Ruby Nell Sales oral history interview conducted by Joseph Mosnier in Atlanta, Georgia, 2011-04-25.
RS: Yes. And we got to the store, and Tom Coleman was standing in the door, and he had a gun. And it’s one of these moments where you’re there, but you’re not there. You’re sort of stopped in your footsteps, but you’re trying to figure out how to move. And he said, “Bitch,” because I’m [popping sound and change in sound level] - I was in the front. [Sound level returns] He said, “Bitch, I’ll blow your brains out.” And the next thing I knew, I was pulled backwards and I fell, literally fell.
And [45:00] Jonathan - I heard a shot, and it was Jonathan. He shot Jonathan. Jonathan never made a sound. I think he was dead instantly or in a coma instantly. Father Morrisroe, who was with us, the Catholic priest who had literally just come to the South when Martin Luther King issued the call, [pause] held onto Joyce Bailey’s hands, a local young girl, seventeen years old, who had been in jail. And they were running together, and the next thing I knew, there was another shot. And, unlike Jonathan, Father Morrisroe began to emit moans and begging for water.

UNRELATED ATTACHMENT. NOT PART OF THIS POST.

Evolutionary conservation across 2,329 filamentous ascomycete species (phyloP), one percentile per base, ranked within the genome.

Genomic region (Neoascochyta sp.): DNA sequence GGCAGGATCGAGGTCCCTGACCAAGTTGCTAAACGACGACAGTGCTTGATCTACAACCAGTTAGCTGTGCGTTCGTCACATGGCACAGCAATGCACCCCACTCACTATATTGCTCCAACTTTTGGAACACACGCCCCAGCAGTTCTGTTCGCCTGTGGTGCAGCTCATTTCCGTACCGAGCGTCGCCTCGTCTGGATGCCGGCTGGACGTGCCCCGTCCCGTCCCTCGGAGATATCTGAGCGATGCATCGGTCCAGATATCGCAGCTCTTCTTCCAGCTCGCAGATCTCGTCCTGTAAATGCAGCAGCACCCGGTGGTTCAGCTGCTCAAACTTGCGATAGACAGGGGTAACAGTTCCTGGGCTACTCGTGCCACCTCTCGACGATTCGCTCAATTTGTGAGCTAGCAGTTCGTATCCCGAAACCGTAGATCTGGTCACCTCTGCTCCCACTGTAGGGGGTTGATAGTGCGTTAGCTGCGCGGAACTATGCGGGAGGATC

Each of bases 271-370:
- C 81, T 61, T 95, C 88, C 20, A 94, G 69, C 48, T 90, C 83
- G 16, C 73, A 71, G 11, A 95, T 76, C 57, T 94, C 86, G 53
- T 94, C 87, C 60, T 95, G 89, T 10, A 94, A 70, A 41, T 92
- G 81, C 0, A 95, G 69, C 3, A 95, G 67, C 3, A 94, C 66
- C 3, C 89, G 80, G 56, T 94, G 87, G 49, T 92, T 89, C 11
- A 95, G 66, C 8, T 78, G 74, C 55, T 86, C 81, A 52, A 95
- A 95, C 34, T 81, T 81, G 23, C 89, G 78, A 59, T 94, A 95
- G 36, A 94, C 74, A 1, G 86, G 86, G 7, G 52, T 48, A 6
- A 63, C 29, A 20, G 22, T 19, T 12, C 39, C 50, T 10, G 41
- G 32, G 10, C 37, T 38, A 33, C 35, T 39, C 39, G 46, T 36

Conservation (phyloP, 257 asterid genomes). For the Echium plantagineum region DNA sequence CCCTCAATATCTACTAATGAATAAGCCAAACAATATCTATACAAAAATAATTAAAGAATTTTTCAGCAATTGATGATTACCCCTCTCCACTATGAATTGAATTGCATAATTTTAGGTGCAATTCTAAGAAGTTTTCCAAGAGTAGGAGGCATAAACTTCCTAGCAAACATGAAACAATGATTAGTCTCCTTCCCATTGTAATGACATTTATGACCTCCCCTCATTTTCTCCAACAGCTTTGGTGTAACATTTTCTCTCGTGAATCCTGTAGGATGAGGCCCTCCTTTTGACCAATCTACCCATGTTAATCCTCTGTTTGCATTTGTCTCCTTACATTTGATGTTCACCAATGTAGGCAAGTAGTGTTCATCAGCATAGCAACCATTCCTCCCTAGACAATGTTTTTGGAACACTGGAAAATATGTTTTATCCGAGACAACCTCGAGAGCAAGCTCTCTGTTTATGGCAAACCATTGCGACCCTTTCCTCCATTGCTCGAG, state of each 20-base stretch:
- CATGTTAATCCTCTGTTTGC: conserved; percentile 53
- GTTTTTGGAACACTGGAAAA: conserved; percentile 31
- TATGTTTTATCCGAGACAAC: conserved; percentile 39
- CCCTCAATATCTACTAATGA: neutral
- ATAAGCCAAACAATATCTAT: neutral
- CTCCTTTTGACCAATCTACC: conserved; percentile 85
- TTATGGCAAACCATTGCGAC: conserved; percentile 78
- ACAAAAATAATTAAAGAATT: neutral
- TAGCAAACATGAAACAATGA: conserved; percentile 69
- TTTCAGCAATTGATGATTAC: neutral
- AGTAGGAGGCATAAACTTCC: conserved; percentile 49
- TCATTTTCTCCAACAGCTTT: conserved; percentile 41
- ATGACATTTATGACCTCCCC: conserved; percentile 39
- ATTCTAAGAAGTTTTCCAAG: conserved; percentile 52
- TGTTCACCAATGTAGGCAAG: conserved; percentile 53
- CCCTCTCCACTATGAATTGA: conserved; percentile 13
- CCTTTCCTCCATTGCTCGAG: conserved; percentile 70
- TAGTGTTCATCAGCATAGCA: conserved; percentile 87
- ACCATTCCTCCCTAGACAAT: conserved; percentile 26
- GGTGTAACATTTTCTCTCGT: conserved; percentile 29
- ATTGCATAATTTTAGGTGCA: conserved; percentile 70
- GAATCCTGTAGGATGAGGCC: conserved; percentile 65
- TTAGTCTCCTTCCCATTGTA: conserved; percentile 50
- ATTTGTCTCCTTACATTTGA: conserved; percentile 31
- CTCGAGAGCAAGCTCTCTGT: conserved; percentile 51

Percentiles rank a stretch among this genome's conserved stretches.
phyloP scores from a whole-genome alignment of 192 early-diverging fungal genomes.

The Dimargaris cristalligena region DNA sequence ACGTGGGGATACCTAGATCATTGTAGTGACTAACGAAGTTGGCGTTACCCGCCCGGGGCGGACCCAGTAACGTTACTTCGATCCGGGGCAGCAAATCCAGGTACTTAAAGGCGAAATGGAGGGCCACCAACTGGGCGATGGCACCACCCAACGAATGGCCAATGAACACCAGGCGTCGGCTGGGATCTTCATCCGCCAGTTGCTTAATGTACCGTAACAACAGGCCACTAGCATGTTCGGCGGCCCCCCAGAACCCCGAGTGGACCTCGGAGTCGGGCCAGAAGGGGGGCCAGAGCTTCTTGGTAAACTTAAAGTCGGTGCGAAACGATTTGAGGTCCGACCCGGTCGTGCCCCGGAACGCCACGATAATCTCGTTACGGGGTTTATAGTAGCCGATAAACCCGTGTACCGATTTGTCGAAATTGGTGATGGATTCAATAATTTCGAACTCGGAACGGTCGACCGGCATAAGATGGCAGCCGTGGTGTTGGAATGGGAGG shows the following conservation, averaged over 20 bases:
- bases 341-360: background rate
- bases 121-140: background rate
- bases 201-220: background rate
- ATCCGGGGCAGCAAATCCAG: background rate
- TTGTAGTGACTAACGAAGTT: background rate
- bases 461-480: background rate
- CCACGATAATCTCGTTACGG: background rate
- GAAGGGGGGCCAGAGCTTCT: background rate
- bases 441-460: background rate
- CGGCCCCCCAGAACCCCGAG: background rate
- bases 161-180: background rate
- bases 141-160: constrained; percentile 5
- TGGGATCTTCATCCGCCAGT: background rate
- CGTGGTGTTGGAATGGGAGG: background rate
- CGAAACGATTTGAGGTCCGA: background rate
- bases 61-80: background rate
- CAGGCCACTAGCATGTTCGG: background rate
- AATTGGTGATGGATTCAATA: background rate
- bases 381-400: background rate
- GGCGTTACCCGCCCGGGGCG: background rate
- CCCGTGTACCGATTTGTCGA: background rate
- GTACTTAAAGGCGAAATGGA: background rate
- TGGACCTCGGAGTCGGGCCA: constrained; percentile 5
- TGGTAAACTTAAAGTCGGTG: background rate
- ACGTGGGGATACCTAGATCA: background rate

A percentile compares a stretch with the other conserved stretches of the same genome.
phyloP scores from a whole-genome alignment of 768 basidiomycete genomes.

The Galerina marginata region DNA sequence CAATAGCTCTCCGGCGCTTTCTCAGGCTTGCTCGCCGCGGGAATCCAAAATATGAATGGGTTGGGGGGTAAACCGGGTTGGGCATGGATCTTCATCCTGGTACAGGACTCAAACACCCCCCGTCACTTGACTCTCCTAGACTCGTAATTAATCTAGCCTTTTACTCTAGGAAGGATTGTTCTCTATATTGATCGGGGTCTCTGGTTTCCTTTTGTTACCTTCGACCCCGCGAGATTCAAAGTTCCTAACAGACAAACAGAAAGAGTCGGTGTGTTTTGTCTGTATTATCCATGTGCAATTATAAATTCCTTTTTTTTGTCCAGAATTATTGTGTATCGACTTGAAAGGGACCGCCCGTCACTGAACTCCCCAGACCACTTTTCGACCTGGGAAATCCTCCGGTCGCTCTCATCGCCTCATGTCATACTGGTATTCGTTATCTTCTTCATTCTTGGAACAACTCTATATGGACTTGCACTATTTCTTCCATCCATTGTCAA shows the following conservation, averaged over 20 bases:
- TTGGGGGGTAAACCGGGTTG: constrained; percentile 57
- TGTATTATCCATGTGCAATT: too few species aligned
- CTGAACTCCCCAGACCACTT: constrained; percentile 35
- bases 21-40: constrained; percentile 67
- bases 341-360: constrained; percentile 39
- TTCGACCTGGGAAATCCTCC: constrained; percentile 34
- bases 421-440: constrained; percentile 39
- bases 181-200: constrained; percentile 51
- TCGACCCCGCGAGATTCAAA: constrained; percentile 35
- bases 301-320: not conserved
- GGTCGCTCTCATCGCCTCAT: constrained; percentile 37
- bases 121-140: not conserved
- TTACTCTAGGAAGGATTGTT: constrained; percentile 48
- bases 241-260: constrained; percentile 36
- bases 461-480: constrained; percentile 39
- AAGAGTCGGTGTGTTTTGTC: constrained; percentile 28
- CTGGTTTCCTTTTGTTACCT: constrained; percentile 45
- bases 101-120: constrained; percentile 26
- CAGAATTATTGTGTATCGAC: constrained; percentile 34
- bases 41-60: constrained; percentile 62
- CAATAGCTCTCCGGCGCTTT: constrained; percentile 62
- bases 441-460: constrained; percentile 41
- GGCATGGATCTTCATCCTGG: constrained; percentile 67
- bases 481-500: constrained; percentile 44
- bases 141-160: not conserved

And Joyce Bailey, with some level of consciousness still working, headed that way and went around the - in the South you always have these cars [nb: additional unintelligible word?] - went around to those empty cars and called my name. And it was when I could hear her that I realized that I wasn’t dead. Prior to that, I thought I was dead. I had no sense that Jonathan was dead. But I got up on my knees - not got up - I got on my knees and crawled over to Joyce, and we ran over to the area where the civil rights workers, where the southern freedom workers still remained.
And Jimmie Rogers, Gloria Larry, Ruby Sales, and Joyce Bailey went back over to try to give Father Morrisroe water. And Tom Coleman, like a wild man, was flinging his gun and saying he would blow our brains out if we tried to give - if we didn’t leave. He let that man lay down there in the hot August sun, shot, begging for water, and threatened to kill anybody who helped him. We dispersed and ran in different directions.
And somehow I got back to the Freedom House. And when Stokely Carmichael and Silas Norman, who was the project director of Selma, Alabama - when Silas Norman and Stokely heard what had happened, they went downtown. And when they got there, the streets were clean, and Jonathan and Father Morrisroe were missing.
Now, it wasn’t a simple thing of knowing where they went. For several days, the SNCC office, Ruby Doris Smith, tried to find out where they were, and nobody would tell us. So, not only was Jonathan dead, he was also missing. And they talked with John Doar of the FBI - I mean of the Justice Department, sorry - and trying to - and Mrs. - you can imagine his mother not knowing where he was. And finally, they located the morgue where Jonathan was and the hospital where Father Morrisroe was.
Now, I don’t know if you’ve heard the story of - Father Morrisroe’s story.